Flume DJ SET

with Reo Cragun

flume_breakout_410px.jpg

Mon, Dec 30

Flume DJ SET

with Reo Cragun

Doors: 8:30 pm
Start: 9:30 pm
Age: Ages 21+ Only
Price:$145 GA / $295 Reserved

Grammy Award-winning DJ and producer whose hit song ‘Never Be Like You’ peaked at No. 3 on Billboard’s Dance/Electronic Songs chart + has over 475 million Spotify streams. Headlined this year’s Lollapalooza and Outside Lands.

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Event Information

Genre: ‎Electronic 


21+ w/ valid photo ID


Reserved seating is available for $295 and guarantees a seat in the reserved section. If necessary groups will be paired together at tables. Seating is based on time of purchase and the configuration of groups.


There is a ticket limit of 4 GA OR 6 RESERVED per customer based on address, credit card, email address, or other information. Multiple accounts may not be used to exceed these ticket limits. Limits for each show may vary and are listed on the individual show purchase page.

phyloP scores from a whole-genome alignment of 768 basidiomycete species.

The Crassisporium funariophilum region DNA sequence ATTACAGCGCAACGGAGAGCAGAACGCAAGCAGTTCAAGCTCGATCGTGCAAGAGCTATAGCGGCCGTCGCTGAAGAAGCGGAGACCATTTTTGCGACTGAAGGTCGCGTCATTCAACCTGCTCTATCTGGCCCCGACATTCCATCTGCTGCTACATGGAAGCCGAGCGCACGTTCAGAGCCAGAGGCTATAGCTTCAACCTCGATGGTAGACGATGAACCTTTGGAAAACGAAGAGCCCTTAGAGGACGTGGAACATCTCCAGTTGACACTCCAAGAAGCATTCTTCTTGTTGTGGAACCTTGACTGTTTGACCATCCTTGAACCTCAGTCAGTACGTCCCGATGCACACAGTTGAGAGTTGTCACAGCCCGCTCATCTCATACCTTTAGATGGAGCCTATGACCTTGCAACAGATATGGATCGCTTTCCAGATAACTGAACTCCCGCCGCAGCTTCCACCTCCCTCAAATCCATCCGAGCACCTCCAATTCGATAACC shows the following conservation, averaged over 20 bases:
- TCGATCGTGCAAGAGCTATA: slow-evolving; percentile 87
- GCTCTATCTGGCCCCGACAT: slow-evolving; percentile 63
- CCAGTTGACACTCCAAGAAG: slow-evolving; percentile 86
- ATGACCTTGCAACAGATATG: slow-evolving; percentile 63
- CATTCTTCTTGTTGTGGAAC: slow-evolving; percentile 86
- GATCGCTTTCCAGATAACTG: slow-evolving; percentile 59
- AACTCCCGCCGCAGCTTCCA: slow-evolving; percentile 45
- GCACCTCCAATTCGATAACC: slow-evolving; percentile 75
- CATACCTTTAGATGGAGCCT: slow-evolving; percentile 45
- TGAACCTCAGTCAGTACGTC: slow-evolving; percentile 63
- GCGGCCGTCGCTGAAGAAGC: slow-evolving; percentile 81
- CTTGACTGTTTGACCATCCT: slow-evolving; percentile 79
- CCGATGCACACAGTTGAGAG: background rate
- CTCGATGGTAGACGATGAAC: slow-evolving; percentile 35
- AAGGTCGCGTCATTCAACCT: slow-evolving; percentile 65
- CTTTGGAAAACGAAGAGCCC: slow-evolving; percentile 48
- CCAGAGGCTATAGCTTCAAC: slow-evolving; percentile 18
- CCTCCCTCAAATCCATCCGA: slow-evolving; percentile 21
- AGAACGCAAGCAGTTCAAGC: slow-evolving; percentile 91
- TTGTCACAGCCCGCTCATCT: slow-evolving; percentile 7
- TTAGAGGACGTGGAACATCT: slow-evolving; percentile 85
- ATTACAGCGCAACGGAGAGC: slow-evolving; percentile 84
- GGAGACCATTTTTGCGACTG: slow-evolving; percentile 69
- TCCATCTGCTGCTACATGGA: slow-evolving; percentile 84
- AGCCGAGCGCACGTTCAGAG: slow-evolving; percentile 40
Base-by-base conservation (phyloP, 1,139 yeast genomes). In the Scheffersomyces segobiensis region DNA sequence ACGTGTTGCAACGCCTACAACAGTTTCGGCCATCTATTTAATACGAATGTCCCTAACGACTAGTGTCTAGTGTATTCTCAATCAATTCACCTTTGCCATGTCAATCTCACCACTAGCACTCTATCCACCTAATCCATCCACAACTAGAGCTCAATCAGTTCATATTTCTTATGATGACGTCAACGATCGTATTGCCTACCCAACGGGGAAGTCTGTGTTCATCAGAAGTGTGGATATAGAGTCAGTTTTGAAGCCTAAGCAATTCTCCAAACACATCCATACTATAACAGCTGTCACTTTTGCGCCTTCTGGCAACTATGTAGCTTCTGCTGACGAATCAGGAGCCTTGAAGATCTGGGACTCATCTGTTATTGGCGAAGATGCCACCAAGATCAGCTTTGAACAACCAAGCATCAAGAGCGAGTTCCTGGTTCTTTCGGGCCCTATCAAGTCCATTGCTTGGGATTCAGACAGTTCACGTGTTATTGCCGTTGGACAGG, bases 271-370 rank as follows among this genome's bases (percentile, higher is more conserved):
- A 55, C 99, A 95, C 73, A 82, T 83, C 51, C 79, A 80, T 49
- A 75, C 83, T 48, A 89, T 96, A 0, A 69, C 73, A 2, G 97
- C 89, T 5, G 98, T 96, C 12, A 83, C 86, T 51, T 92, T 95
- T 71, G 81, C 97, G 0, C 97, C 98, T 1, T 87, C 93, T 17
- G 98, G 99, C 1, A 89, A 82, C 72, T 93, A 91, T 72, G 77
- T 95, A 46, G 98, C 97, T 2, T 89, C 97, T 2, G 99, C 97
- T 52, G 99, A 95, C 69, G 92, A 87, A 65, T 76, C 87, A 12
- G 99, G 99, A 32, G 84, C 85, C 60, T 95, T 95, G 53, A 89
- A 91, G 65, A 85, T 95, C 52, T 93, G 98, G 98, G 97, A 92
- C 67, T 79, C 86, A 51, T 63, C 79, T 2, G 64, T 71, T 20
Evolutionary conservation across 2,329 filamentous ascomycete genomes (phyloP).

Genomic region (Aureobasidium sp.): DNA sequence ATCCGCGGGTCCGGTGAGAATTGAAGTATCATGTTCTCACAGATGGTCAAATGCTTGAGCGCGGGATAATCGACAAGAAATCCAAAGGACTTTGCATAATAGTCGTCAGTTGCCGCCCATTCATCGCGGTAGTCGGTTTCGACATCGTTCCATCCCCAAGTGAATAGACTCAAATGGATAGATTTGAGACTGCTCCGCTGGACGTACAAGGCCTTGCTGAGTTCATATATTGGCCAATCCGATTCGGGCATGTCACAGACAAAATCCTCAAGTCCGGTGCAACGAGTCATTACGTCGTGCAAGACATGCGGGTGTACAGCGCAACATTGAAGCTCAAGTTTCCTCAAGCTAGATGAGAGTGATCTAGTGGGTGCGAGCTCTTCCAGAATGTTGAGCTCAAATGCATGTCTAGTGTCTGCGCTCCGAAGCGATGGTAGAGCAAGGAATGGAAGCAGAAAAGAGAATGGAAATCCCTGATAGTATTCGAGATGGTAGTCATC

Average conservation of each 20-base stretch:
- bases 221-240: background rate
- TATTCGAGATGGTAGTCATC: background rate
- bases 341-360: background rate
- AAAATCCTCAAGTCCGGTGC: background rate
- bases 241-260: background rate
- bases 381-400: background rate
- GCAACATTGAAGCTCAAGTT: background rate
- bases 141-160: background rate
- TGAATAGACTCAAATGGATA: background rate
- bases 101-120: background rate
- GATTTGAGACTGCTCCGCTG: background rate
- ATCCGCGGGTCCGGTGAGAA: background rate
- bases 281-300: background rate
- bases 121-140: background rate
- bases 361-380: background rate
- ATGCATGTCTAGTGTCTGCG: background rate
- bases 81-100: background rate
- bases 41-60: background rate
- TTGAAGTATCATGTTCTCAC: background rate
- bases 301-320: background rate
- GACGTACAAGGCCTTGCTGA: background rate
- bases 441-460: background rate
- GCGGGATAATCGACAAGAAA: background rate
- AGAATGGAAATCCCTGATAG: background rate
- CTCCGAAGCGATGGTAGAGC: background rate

Digital Delivery is only valid if purchased from Belly Up, Aspen. Do not purchase Digital Delivery from unauthorized sources as they may be lost, stolen or counterfeit, and if so, are VOID. Additionally, we may be unable to verify that tickets purchased from third parties are valid and in such case, you may not be permitted entrance to the show.  Remember, there are no exchanges or refunds. 


DIGITIAL DELIVERY OF TICKETS WILL BE ON A DELAY FOR THIS SHOW, and will be emailed to the address you provided prior to the show date, typically within a week of the show, but may be as late as the day prior. This gives us the ability to monitor for purchases which may not adhere to our ticket policies. You will receive an individual email for each ticket purchased with your ticket attached. Each ticket must be readily available on your phone or printed and brought to the event.  All WILL CALL tickets will be released to the original buyer or authorized transferee only upon presentation of a valid picture ID. 


Orders exceeding published limits, or any tickets purchased for resale, or the resale or attempted resale of any ticket at a price greater than face value is a violation of our ticketing policy and we may cancel a portion or all of such orders without notice.  Ticketing violations may result in the  prohibition of future ticket purchases. In each such case, service fees charged for the purchase of tickets may be retained by Belly Up, Aspen.  We reserve the right to change the delivery method from Digital Delivery to Will Call for release on the night of the show.